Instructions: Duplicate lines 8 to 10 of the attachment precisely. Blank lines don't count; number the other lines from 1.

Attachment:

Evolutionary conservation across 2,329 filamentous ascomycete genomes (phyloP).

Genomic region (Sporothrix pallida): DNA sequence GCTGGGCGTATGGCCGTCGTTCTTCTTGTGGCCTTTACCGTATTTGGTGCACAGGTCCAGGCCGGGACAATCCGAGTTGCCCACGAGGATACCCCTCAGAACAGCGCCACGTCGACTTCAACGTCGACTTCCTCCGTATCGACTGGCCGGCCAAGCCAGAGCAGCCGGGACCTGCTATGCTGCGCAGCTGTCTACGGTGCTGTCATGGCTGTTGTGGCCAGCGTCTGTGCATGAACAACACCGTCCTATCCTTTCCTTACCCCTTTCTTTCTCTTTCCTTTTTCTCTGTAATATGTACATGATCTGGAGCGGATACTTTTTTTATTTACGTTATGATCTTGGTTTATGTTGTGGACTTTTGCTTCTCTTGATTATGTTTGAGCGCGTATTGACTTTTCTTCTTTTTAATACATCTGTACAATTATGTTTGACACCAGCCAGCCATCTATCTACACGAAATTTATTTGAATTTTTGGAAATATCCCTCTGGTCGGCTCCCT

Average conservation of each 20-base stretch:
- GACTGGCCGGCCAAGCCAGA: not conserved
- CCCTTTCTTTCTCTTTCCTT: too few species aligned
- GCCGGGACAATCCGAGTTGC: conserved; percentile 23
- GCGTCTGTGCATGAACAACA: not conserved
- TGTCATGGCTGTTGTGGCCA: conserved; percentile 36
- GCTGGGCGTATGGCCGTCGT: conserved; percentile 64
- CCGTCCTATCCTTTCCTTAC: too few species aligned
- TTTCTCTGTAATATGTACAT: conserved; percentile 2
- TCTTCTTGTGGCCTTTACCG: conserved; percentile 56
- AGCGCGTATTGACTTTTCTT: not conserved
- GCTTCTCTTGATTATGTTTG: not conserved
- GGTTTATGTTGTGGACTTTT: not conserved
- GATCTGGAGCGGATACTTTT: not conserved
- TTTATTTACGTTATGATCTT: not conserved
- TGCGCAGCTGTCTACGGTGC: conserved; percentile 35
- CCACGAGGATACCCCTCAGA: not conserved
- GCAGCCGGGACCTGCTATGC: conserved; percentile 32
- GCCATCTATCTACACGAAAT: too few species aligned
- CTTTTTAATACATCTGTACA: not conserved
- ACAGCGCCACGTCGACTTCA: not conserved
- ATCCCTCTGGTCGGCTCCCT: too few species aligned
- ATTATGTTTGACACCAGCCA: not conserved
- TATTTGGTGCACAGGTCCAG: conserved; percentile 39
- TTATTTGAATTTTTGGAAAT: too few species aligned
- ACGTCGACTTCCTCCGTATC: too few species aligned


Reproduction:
- TGTCATGGCTGTTGTGGCCA: conserved; percentile 36
- GCTGGGCGTATGGCCGTCGT: conserved; percentile 64
- CCGTCCTATCCTTTCCTTAC: too few species aligned